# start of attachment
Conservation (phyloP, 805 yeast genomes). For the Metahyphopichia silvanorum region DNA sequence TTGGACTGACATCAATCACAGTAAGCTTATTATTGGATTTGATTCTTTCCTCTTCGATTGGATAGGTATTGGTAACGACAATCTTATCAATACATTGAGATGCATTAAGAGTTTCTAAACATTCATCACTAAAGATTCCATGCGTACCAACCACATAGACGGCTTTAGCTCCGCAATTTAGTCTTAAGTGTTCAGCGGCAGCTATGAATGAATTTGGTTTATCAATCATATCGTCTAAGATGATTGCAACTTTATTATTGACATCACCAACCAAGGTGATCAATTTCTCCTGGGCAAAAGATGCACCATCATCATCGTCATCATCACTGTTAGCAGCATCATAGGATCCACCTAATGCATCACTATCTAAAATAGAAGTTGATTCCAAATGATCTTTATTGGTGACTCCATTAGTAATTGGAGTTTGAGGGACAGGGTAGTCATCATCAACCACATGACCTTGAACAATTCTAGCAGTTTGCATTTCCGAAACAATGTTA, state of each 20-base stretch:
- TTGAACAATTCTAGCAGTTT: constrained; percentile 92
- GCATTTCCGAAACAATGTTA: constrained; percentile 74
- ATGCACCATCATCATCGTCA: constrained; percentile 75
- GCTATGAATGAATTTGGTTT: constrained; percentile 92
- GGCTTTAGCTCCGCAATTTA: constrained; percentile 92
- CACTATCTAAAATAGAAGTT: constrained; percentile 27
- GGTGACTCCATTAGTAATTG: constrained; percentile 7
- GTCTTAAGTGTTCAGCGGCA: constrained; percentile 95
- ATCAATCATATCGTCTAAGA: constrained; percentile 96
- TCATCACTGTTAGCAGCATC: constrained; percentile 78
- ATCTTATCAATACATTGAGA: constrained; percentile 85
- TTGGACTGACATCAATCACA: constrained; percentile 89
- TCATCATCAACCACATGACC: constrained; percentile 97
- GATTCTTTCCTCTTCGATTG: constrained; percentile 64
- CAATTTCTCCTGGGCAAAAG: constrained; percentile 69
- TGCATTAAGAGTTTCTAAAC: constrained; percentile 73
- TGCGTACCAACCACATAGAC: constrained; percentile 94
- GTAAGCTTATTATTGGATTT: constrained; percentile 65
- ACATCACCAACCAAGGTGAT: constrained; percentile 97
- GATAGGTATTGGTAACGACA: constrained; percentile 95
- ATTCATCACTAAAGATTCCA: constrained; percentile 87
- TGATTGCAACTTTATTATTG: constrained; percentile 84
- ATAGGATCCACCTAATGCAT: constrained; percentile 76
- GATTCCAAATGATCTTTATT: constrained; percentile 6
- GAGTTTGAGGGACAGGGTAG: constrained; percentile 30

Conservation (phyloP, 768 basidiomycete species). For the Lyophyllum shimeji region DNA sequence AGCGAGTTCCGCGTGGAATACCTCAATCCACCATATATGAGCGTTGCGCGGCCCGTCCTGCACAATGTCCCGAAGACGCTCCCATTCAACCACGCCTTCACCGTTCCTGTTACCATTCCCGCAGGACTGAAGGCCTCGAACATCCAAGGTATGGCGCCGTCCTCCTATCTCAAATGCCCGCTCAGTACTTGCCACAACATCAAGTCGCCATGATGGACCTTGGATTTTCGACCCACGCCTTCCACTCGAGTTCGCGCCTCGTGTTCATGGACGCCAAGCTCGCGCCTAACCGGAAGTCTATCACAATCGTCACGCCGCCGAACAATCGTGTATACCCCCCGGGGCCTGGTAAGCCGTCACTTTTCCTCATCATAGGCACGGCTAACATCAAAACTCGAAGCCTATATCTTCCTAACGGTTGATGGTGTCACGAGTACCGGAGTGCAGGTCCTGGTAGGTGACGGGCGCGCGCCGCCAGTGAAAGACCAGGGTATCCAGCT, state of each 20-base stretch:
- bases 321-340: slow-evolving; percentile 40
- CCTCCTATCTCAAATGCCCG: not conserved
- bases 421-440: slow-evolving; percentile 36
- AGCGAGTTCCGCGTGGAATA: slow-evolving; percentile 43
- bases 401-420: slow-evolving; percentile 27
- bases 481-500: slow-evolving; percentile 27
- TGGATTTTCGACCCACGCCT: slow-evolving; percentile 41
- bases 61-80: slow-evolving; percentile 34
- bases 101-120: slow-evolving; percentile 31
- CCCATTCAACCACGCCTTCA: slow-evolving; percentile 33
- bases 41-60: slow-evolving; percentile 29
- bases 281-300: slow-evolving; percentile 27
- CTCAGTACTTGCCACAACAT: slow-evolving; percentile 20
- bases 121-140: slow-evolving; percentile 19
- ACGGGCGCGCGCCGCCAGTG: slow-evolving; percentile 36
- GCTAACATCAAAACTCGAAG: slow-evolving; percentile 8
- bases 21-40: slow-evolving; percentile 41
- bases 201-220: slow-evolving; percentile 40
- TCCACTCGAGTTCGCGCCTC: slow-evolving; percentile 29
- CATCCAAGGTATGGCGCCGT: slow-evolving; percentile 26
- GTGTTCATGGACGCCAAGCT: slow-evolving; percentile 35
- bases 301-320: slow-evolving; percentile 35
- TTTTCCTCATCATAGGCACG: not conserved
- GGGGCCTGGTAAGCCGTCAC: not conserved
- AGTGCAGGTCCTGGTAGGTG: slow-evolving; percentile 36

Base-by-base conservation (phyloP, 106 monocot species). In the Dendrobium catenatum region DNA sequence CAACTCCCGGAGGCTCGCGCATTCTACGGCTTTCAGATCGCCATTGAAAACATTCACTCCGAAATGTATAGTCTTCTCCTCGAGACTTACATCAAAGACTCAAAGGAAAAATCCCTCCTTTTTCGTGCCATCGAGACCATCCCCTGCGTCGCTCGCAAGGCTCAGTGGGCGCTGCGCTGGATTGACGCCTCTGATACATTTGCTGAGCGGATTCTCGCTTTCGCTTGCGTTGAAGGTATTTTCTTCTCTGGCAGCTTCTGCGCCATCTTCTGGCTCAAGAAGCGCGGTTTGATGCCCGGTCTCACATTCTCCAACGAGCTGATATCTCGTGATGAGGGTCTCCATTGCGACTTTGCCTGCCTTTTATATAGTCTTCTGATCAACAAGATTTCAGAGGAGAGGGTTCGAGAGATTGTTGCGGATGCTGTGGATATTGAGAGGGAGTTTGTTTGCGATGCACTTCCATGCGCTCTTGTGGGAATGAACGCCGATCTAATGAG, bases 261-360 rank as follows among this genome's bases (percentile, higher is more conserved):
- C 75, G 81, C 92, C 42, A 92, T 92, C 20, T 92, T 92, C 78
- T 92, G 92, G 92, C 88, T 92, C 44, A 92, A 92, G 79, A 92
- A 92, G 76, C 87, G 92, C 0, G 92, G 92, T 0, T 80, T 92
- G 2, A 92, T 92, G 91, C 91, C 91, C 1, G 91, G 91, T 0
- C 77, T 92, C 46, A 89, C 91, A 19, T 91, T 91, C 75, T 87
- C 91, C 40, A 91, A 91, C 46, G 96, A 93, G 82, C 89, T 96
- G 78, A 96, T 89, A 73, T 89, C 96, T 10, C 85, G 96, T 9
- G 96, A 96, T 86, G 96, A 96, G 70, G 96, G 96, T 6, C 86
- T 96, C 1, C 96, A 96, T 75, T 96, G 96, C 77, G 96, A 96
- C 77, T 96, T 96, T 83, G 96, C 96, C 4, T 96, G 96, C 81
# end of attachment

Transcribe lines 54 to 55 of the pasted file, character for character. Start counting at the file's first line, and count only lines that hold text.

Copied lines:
- C 75, G 81, C 92, C 42, A 92, T 92, C 20, T 92, T 92, C 78
- T 92, G 92, G 92, C 88, T 92, C 44, A 92, A 92, G 79, A 92